IME, horses either like them or really dislike them. On one hand, they're very mild bits. On the other they are very thick and don't promote salivation and can rub a horse's mouth.

Play around with different thicknesses of the mouthpieces, different mouthpieces and even different cheek pieces. Some horses for example like a loose ring, others like the stability of say a baucher.
 

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First thing I would do is have the horses teeth checked and floated if need be. That needs to be done anyway and it may be the cause of your problem. if that doesn't correct the problem I'd try just a simple snaffle. That would be cheaper than buying a good Bosal and hanger and mecate reins. If you do end up going with the hackamore I would not go with a mechanical for training purposes. the rawhide bosals are great. However like was said they are a different animal than a bit or even the sidepulls. A rawhide hackamore is more for building a signal response as opposed to responding to direct pressure. if you use direct pressure constantly a horse will learn it can lean on it and end up ignoring it. Not to mention a decent one isn't really cheap. I've gotten mine from here.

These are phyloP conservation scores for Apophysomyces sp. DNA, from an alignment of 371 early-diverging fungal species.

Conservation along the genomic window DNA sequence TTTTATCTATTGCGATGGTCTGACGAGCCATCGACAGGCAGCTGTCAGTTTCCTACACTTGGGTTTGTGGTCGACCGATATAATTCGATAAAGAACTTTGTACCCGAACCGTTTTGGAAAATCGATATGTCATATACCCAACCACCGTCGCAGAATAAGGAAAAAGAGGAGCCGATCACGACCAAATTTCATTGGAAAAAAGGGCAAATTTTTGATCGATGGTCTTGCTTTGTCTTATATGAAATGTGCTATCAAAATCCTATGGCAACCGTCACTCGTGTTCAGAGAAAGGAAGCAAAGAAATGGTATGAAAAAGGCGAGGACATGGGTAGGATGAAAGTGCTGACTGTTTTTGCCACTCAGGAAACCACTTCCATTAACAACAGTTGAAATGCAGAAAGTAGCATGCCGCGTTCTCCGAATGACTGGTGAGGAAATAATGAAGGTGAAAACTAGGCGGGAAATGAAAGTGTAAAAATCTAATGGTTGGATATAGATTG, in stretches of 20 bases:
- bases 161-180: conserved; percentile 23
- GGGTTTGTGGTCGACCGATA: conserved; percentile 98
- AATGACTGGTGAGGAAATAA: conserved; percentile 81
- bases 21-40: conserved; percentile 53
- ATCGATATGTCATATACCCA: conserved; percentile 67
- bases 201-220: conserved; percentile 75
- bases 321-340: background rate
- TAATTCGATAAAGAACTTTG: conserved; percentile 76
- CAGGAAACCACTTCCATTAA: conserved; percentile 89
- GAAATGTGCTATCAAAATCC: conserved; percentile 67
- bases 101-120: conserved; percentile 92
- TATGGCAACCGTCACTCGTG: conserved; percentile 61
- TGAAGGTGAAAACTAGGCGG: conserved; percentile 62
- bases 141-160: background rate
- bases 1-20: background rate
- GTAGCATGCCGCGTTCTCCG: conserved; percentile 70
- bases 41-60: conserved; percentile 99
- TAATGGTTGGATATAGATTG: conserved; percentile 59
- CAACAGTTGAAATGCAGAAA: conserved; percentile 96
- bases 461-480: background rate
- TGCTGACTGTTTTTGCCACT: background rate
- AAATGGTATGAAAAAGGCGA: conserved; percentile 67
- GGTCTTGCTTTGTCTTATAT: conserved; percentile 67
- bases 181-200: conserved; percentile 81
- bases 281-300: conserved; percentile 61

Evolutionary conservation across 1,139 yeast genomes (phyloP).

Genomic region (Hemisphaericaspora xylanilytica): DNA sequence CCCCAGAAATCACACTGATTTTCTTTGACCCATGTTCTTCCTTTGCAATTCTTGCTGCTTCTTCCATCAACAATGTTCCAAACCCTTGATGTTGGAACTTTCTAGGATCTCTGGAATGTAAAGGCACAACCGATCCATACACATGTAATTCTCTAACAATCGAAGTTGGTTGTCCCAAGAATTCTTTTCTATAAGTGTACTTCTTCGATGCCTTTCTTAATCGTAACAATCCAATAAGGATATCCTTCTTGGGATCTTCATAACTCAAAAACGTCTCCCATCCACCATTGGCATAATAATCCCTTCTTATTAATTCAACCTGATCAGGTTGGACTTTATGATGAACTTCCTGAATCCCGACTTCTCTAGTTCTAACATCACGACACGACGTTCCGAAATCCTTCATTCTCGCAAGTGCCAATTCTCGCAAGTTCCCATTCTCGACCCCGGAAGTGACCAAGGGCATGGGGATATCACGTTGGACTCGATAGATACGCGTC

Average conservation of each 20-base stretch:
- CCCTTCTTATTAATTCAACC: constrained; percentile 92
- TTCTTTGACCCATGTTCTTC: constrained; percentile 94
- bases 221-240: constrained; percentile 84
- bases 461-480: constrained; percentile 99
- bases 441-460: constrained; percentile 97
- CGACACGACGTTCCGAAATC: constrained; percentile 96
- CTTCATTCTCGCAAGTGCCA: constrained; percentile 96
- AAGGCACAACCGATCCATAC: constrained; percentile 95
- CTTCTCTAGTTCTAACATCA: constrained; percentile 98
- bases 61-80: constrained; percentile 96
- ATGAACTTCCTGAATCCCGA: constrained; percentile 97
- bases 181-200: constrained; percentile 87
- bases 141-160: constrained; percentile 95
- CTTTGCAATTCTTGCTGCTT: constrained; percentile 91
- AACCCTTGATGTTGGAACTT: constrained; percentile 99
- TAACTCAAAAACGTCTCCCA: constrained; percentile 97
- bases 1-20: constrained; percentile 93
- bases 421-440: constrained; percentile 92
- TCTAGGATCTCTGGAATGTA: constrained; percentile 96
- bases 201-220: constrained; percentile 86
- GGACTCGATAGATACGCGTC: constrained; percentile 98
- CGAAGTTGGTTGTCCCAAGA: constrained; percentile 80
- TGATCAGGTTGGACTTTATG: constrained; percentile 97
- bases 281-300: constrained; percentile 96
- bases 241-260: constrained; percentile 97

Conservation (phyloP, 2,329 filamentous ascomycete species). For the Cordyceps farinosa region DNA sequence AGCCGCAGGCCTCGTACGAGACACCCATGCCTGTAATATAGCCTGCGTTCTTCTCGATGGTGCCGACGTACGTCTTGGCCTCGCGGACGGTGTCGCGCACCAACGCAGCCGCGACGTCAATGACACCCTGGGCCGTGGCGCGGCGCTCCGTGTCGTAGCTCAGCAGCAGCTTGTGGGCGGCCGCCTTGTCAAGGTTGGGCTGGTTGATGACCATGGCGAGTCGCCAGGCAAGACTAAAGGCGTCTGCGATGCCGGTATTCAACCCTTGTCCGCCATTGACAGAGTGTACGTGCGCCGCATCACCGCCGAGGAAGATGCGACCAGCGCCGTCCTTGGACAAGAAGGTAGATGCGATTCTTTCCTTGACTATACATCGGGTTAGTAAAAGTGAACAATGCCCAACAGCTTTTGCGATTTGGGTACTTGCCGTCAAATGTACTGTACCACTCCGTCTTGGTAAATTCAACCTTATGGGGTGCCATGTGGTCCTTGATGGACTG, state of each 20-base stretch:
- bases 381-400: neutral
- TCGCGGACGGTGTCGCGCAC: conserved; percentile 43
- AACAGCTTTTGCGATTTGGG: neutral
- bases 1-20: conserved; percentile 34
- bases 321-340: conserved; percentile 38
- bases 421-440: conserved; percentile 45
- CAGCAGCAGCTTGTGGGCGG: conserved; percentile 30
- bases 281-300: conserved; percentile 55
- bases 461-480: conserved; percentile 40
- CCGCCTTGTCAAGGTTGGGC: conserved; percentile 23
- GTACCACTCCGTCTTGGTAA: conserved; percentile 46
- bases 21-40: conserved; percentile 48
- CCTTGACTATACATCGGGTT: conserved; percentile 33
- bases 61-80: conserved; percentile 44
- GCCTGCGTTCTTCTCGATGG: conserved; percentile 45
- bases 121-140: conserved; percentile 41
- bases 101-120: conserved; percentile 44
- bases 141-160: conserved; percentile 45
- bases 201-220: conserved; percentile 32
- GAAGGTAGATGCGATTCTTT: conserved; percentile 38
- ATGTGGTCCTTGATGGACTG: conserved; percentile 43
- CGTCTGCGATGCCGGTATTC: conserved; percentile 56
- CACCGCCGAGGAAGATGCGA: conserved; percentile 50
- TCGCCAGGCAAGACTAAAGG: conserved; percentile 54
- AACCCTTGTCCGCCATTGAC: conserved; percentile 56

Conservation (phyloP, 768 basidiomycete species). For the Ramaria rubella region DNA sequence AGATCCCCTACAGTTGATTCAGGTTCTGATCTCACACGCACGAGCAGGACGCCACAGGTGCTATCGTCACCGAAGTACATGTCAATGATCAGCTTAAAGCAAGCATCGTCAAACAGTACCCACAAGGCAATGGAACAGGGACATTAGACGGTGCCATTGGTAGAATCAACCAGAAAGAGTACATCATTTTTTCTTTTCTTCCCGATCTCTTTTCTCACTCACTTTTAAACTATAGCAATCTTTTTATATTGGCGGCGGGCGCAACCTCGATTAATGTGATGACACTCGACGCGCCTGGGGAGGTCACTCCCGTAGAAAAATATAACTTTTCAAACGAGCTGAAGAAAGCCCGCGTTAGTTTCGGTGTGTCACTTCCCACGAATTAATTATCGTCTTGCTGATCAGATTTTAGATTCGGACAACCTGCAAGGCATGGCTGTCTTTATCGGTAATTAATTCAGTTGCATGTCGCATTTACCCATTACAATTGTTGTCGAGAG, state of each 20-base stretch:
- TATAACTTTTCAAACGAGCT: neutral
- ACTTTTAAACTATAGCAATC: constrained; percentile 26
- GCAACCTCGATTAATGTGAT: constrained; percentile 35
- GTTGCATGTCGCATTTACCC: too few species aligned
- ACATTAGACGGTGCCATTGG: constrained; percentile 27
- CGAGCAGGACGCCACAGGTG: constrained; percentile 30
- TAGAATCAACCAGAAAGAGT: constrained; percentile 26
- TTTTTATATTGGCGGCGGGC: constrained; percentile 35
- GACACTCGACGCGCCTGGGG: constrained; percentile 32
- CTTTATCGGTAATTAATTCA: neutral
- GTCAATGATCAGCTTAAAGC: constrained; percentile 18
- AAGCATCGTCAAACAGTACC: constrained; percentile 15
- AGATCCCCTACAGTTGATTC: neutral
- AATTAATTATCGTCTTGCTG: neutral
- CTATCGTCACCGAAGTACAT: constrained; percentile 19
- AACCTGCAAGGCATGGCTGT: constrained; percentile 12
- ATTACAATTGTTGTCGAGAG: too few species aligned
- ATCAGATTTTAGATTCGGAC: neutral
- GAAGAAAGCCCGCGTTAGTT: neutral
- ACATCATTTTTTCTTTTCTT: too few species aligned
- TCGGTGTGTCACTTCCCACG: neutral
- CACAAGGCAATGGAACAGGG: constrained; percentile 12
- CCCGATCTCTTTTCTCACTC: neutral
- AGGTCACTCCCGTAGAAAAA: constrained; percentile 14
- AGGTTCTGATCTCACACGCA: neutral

Welcome to Steve Guitron's Custom Rawhide website
 

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Every horse should, IMO, learn to handle a bit. I prefer to use a sweet iron snaffle to start a horse in. They play with it and the thing does get rusty, but it is a nice bit. The object of the side pull and half breed is to get a horse used to the bit without going directly from bitless to using the bit.